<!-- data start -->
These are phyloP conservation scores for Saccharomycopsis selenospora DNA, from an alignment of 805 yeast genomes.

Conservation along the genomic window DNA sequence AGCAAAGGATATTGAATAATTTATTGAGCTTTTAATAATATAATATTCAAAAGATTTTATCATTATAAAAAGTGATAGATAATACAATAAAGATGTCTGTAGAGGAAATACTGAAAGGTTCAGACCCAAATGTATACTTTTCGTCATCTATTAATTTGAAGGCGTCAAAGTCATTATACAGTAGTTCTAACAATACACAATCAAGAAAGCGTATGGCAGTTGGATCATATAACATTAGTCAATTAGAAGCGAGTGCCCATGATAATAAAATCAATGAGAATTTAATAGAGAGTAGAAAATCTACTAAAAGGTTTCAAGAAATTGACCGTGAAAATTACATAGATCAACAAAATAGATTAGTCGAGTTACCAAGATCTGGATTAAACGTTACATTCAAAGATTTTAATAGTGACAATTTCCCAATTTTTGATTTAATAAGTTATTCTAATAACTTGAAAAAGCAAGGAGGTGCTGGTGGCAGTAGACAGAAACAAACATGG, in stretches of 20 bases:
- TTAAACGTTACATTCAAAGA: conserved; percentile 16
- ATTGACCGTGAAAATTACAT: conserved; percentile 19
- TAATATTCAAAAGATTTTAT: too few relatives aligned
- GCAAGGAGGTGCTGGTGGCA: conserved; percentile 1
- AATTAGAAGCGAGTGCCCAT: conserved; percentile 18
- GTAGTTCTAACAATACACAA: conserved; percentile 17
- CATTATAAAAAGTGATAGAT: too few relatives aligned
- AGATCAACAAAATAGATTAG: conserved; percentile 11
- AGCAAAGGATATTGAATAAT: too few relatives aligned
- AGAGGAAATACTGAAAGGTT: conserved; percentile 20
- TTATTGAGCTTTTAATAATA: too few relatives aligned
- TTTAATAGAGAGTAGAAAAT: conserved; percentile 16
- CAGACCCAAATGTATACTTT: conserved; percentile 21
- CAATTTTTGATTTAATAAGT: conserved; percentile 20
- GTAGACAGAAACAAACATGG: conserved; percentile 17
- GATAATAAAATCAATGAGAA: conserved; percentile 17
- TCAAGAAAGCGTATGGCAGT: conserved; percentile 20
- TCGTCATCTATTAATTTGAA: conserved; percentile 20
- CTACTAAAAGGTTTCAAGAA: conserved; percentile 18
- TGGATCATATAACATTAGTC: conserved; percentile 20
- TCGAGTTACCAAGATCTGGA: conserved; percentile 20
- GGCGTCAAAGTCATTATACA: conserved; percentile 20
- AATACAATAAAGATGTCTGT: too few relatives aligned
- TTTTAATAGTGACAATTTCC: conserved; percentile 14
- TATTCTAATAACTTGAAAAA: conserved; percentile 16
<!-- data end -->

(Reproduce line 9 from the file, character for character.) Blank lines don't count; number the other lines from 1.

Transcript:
- CATTATAAAAAGTGATAGAT: too few relatives aligned